I’m going to confess something that might make a lot of mommies gasp: I don’t love the baby stage.
I know, I can hear the sharp intake of breaths and the clutching of chests from here. It’s like sacrilege in the mommy world, and I have often felt too ashamed to even admit it.
But it’s true. It’s not that I don’t like babies (I do) or that I didn’t love my babies (of course I did). I just don’t looooove the baby stage.
It might be because both of my babies were extremely fussy, and as a Highly Sensitive Person (HSP), that is really draining for me. Or it might be because I thrive on structure and routine, and babies . . . well, they have a way of not really caring about any of that.
Whatever the reason, the first year is very hard for me. The constant crying, the round-the-clock feedings, the complete dependence, the upheaval of my routine, and the challenges to my productivity. All of that makes it really hard for me to enjoy the baby stage.
And I have found myself thinking, “Oh, it’ll be so nice when he can . . . ” or “I can’t wait for this phase to be over . . . ” or “I’ll be happy when . . . ”
But one thing I’m learning as my oldest enters the preschool years and as I talk with other moms is that each age comes with its own challenges and struggles. Sure, there may be ages you delight in than others—for some it’s the newborn stage, for others it’s the toddler years or the teenage years—but none of them are easy. And if I’m not careful, I will spend their entire childhood wishing the years away, waiting for happiness.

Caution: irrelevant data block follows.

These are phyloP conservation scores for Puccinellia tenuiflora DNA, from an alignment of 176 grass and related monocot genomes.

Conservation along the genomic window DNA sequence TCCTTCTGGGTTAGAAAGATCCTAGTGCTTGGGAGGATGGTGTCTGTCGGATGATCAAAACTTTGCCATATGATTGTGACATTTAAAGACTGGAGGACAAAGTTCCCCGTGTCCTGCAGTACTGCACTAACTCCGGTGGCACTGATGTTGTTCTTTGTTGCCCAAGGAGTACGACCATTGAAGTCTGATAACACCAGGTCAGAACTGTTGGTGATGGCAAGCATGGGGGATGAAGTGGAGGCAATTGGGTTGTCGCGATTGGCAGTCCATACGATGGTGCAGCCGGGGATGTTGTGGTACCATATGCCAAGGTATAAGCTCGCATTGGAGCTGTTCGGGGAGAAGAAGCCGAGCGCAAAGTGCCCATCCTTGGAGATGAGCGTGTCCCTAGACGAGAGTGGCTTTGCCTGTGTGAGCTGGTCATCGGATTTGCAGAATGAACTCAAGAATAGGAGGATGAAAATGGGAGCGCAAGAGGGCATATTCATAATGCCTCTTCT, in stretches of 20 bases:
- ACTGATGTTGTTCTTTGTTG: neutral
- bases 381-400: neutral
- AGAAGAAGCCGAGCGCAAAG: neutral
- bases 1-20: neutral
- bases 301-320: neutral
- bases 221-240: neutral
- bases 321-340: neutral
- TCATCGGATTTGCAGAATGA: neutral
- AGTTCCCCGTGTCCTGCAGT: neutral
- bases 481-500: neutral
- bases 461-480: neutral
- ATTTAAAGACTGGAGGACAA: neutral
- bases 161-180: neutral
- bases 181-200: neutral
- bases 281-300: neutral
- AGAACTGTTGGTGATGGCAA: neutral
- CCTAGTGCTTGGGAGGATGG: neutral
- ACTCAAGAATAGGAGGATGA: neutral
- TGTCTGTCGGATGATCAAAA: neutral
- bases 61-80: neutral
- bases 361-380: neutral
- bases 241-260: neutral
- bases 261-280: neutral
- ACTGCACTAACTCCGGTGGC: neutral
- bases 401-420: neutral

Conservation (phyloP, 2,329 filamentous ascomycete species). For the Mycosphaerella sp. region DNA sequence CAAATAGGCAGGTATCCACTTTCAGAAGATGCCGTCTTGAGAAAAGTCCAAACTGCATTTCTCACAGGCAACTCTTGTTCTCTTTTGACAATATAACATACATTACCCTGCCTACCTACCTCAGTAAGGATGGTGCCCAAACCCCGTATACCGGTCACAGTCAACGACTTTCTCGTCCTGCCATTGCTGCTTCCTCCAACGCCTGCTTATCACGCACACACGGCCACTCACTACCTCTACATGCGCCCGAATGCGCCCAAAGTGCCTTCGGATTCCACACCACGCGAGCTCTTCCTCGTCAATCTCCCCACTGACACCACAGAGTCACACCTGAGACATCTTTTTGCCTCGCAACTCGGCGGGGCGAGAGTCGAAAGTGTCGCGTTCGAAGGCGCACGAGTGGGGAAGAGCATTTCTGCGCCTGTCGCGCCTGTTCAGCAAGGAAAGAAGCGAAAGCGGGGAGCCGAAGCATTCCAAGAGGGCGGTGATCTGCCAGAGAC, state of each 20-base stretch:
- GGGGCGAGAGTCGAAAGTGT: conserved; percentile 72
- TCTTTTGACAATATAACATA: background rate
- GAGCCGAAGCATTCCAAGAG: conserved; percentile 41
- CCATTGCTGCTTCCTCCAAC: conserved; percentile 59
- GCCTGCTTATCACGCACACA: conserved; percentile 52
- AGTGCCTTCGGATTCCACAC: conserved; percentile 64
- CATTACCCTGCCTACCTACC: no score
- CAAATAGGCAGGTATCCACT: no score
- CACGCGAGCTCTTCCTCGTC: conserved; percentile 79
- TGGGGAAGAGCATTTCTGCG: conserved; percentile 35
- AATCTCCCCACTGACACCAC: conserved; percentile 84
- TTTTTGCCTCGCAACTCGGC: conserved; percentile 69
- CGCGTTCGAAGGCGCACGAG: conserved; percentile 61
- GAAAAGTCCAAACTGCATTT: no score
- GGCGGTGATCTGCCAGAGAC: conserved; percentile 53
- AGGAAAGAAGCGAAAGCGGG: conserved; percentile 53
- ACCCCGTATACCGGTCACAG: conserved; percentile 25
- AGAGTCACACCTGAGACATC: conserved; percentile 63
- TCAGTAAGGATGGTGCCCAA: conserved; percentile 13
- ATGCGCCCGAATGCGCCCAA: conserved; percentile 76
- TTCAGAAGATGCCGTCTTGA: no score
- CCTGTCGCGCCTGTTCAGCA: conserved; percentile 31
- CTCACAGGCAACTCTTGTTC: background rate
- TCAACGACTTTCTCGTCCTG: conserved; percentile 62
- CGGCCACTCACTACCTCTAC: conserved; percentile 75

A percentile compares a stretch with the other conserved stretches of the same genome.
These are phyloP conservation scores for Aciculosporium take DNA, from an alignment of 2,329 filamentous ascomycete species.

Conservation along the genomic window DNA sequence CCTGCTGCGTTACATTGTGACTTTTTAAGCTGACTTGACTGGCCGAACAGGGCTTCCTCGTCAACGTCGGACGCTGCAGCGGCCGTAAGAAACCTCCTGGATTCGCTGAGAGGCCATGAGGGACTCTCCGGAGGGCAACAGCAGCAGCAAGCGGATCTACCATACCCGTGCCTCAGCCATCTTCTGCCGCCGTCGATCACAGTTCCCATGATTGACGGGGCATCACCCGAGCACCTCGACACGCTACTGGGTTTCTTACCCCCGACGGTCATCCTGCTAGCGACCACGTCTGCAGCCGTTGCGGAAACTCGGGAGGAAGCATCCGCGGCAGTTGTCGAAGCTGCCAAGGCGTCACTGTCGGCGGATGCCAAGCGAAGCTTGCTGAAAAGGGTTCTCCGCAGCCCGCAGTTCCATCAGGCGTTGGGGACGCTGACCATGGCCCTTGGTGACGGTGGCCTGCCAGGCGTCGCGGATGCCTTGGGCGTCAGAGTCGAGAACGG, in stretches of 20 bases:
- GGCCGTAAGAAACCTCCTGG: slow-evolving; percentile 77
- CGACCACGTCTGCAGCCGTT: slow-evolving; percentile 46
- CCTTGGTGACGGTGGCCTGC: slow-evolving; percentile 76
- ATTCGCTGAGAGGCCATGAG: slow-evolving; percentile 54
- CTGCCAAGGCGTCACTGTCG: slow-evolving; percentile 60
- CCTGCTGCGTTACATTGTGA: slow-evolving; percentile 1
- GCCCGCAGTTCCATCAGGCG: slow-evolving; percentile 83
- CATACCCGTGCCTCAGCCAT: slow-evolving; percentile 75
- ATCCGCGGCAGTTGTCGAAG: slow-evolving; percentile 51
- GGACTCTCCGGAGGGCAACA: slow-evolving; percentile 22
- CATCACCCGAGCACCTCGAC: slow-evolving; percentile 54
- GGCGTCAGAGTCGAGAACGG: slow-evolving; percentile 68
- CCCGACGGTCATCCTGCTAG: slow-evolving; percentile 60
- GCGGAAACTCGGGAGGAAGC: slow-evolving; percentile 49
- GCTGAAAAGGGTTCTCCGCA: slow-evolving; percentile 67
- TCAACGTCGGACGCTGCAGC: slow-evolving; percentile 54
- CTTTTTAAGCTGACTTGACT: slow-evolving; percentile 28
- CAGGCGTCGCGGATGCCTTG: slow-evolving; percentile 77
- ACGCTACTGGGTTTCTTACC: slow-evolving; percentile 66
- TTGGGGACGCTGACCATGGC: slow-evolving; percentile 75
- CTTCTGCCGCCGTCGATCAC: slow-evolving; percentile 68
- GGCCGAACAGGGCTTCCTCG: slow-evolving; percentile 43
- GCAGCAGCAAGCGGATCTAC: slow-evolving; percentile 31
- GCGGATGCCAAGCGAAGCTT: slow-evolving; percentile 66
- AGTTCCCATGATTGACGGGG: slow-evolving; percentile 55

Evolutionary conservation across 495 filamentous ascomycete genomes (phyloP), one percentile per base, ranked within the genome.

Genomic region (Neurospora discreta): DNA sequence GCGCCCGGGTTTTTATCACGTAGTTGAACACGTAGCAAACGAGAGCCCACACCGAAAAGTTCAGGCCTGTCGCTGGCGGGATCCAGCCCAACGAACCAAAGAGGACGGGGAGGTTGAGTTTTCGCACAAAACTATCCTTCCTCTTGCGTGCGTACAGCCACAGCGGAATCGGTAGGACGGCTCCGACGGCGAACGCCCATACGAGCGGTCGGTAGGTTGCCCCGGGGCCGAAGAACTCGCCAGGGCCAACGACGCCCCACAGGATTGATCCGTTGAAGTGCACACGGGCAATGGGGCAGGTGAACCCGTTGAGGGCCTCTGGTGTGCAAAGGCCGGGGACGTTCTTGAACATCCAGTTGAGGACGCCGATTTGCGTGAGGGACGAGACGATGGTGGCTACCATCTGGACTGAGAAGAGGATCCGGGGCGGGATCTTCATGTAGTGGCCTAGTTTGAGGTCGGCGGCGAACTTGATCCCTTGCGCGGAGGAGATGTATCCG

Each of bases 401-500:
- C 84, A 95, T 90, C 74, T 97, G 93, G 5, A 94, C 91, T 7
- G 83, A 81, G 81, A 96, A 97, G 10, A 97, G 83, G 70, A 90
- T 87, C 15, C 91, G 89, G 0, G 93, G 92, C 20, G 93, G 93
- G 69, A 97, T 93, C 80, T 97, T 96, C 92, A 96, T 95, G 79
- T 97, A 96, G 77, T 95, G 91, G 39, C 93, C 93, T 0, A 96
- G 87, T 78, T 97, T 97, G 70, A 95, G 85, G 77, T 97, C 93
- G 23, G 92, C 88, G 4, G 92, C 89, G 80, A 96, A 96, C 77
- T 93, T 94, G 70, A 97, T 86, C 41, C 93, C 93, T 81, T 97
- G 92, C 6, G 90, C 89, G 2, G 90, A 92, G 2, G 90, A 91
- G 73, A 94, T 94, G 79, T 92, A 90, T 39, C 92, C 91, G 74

And I don’t want to do that. I want to be a joyful mom now. I want to make the most of motherhood now. I want to be happy now.
I don’t want to put off enjoying my kids to a future stage that may or may not be any easier, any more comfortable, than the one I’m in now. And I don’t want to squander the meantime. I don’t want to spend months or years of their lives (and mine) wishing for the future when I could instead learn to appreciate the present. Even when it’s hard.
Every age has its difficulties, some more felt or pronounced than others, but every age has its delights, as well. And each and every stage has the potential to bring joy. We just have to look for it.
This doesn’t mean we have to love every phase. We are who we are, and our struggles are as unique as they are inherent. What is easy for one mom may be draining for another, and what one mom revels in may bring another to her knees. We cannot change who we are or what we are naturally disposed to feel.
But we can always, no matter who we are, no matter how we feel, choose the pursuit of joy. In all circumstances and in every season of motherhood.
We can be intentional about looking for the good, we can take our thoughts captive and feed the positive, and we can embrace the current season even as we look forward to the next.
It doesn’t make me a bad mom that I don’t love the baby stage. It’s a particularly difficult one for my personality type and physical make-up. I can’t help that.
But even though it’s not my favorite, I will not wish it away. And I will make the most of it, continuing my pursuit of joyful motherhood just as I will in each and every season. Even when it’s hard.
Because I don’t want to wait to be happy.